Vagina troubles

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by Persephone Moir


Vagina troubles

As a women’s therapist I find myself talking about vaginas quite a lot! I never planned this, but let’s face it, we all have them, and they are a pretty big part of our lives! Yes we have other stuff going on, we don’t spend our entire lives talking about them, thinking about them, worrying about them, but we also don’t need to censor the conversation around them.

The lovely April Austin of the VBAC school was sharing her frustrations that as a specialist in VBAC, that is VAGINAL birth after caesarean she is not allowed to boost any of her posts on social media due to the word vagina, and rightly so, she is a bit pissed off about this. The use of the term vagina or vaginal is key to her work, it is being used within medical terminology. I mean what is she supposed to say ‘foo foo birth after caesarean’ ‘Noni birth after caesarean’?? No it is vaginal birth, it is a baby coming out of your vagina, and that is ok, it isn’t rude, dirty, pornographic or offensive, it’s just a vagina!

It still amazes me how out of touch women are these days with the word vagina, and I feel this has come from society still being just a little bit coy about women being sexual beings, or more specifically mums. I mean most of us have cringed at the thought of our mums having sex, but our very existence is concrete proof that not only has she had sex, she has probably done it more than once!

I have spent many years talking to pregnant women, and still find it shocking that when I mention the word vagina, or even orgasm they seem to blush a little, particularly if accompanied by their partners, I mean what is that about!!! You are standing there pregnant, it is like having a massive neon sign above your head saying sexually active person with a vagina!!! And that is ok, we all do it, some of us more than others, some of us enjoy it more than others, but that doesn’t matter, we shouldn’t be embarrassed to talk openly about it, and the word vagina should not be seen as some sort of dirty word.

I am going to be slightly controversial here and suggest that during childbirth, a lot of the fear, the pain, the interventions are rooted in a lack of connection with the vagina, a lack of ownership of this part of the woman’s body. By reconnecting with your vagina I put it to you that you will be less fearful, and more considered of your childbirth choices.

So let us consider for a moment the vagina. It is a place of soft intrigue, it is a place of pleasure, it is designed to stretch and open. It is a place of connection, it is private, and it is sensual. It is not in the public domain, it should be treated with respect.

Thought needs to be given to how the vagina will stretch and open during childbirth, because it does. There are many different principles you can adopt, be it birthing actively, allowing a balanced and even stretch, be it orgasmic birth which is working with the hormones of pleasure and relaxation, be it hypnobirthing working on the principles of deep relaxation and surrender. But whatever you do, take care of your vagina, because, you will most likely want to enjoy it again someday!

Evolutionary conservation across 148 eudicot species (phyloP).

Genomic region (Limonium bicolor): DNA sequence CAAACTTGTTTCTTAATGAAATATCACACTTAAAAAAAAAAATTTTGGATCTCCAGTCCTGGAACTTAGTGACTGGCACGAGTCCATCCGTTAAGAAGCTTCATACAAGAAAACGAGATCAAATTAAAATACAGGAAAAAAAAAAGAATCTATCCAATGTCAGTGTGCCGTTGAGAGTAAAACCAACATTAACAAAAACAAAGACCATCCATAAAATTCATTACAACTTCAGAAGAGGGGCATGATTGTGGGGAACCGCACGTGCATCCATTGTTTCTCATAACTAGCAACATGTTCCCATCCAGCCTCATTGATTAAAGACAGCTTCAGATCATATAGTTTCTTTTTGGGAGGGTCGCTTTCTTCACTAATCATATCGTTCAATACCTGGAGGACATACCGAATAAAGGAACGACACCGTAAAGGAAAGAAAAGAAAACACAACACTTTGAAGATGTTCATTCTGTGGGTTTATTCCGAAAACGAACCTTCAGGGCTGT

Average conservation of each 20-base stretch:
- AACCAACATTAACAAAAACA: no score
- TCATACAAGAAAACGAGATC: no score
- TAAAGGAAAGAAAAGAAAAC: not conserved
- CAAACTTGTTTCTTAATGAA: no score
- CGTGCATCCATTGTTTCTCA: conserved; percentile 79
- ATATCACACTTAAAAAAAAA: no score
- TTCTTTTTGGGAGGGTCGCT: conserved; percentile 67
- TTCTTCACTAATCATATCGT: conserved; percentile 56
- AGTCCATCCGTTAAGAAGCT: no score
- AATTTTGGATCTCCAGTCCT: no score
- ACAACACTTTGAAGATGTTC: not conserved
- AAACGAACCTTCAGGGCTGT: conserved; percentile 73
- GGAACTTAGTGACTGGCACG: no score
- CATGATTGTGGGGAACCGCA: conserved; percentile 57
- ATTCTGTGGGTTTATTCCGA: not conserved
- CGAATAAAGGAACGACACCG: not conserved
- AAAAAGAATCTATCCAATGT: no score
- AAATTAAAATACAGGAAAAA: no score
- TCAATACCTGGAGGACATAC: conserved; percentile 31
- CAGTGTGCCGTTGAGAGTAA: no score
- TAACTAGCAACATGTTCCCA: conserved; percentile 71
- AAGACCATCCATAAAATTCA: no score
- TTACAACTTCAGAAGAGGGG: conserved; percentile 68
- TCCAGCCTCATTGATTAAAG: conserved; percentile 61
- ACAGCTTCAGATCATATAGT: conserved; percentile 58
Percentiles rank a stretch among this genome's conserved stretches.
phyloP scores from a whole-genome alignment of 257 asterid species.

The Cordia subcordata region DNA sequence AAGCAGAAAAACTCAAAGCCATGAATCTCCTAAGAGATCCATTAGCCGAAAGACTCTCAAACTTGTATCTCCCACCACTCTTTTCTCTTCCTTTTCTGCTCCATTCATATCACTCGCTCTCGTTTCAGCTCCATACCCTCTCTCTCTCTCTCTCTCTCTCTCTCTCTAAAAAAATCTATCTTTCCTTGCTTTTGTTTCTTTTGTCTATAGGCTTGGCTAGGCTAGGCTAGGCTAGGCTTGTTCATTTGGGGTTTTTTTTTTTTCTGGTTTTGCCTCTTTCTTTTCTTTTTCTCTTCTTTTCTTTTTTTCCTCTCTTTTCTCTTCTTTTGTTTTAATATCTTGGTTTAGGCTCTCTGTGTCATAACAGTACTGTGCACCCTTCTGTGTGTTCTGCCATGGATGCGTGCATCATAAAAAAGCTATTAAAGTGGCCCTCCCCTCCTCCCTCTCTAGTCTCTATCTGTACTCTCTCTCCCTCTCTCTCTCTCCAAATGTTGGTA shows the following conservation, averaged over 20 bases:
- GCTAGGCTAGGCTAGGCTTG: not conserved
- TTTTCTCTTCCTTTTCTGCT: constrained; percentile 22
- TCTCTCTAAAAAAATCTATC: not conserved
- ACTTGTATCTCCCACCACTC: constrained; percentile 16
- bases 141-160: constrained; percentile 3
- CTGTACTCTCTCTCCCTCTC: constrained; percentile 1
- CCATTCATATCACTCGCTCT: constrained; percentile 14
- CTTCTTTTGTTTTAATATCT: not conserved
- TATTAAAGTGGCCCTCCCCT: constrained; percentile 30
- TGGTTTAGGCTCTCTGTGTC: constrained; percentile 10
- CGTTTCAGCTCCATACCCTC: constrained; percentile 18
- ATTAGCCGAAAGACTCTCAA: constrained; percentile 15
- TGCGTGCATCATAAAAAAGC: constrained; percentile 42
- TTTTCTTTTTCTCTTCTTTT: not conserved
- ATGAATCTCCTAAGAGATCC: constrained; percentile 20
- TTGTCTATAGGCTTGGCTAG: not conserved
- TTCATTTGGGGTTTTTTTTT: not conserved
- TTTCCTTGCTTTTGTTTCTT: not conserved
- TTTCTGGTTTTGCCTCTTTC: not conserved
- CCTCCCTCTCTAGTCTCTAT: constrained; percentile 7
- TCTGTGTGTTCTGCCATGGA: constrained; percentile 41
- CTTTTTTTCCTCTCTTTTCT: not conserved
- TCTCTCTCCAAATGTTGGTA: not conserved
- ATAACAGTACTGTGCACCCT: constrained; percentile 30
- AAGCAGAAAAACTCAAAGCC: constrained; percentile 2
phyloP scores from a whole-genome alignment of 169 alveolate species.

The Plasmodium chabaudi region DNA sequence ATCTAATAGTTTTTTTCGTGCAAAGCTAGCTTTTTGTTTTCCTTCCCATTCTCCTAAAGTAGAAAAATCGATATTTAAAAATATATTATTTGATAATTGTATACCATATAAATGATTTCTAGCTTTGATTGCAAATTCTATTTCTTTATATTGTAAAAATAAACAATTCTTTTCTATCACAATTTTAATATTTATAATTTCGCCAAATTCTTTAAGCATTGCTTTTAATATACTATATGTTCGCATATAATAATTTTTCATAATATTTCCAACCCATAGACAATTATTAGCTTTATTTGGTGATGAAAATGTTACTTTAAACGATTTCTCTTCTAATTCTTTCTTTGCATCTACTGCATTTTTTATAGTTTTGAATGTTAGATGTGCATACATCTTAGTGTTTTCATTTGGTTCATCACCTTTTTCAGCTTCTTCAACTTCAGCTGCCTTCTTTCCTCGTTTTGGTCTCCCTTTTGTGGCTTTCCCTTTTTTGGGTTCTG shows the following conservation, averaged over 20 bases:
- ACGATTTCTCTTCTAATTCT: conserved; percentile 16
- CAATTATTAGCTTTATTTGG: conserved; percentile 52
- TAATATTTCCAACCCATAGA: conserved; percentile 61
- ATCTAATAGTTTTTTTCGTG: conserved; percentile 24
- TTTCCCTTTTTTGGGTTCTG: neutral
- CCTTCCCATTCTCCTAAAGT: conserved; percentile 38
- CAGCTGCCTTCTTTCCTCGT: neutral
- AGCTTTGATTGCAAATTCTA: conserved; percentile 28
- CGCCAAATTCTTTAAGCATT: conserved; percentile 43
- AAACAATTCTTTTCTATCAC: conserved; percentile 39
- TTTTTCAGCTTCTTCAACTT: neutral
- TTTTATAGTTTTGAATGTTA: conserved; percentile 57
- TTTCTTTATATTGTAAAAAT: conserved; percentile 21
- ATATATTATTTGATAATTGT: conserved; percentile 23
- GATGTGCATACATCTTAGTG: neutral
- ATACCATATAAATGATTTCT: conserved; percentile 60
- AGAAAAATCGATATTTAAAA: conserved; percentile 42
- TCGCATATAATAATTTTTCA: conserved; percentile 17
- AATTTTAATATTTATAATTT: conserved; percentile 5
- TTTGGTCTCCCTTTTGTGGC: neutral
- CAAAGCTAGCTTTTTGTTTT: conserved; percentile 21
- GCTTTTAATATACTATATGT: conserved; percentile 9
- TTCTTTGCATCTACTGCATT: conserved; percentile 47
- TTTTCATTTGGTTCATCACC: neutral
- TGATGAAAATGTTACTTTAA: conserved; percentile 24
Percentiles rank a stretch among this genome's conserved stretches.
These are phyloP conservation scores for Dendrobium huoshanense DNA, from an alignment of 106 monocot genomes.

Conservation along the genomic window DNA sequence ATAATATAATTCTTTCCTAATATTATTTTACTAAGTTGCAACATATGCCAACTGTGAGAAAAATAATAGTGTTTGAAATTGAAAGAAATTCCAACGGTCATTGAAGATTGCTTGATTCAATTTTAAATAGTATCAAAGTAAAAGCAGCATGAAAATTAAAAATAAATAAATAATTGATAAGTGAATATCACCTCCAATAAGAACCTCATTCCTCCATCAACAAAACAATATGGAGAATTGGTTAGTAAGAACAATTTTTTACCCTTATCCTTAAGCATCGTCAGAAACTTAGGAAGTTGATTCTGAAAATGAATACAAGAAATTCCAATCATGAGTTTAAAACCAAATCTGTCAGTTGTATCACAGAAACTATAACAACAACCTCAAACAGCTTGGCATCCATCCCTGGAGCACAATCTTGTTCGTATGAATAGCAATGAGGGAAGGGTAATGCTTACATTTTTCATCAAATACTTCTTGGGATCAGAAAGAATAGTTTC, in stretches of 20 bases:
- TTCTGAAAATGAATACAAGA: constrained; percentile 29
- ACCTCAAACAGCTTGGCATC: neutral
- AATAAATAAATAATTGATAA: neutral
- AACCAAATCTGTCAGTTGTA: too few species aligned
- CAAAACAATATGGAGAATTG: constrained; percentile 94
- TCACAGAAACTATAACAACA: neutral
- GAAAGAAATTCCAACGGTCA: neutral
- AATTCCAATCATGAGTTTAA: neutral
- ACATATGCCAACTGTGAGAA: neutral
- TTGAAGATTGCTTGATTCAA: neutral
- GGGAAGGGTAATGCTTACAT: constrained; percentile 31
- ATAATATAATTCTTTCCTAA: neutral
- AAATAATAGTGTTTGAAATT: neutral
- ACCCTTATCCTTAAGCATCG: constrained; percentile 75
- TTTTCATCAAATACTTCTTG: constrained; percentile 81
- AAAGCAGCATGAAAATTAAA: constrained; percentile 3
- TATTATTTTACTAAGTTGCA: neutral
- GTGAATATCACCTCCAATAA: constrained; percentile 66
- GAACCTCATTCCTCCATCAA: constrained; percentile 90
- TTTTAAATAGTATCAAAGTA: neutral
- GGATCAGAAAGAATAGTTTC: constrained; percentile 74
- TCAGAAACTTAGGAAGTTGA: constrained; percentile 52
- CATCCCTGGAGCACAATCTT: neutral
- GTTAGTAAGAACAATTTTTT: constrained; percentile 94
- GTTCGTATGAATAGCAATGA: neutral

But vaginas aren’t only to do with birth, they are so much more than that so I am going to invite you all  to reconnect with your vagina, whether you are a teenager, a pregnant mum, a new mum, a busy mum of 3, a stressed out mum of teens or a mum of newly fledged adults, hell let’s give us all a general name of ‘women’ I invite all women to reconnect with their vagina, not in some weird out there public display of defiance against censorship, just because it matters, because it may well help you find the strength to say no to something that you don’t want, to not be fearful of what might happen to your vagina, because it is yours, you need to own it, and to own it you need to connect with it, enjoy it, talk about it, learn from it.

Let us open up the conversation about vaginas, starting with our daughters as they become women, get their periods, and let’s celebrate it, take away the shame, the whispered conversations, if they connect with and respect their vaginas right from the start then when they come to be having their own babies they will be having the conversations they need to have to birth their babies out of their vaginas without fear. Let us talk to each other about our own experiences of birth, about prolapse, incontinence, trauma, orgasm, menstruation, and menopause.

“Anything you can do I can do bleeding”

This was a wonderful placard I saw on one of the international women’s day marches, and all I thought was ain’t that the truth! So let’s talk about vaginas openly and without embarrassment, and then let’s go continue the important work of changing the world, because our strength comes from being women with vaginas.


Persephone Moir is a women’s therapist, working through all stages of womanhood to empower, balance and support. She offers private healing retreats in Cornwall working on a triple healing modality of mind, body and spirit, releasing trauma, balancing the physical body whilst energising and nourishing the soul. For more information about the work that she does contact her directly at


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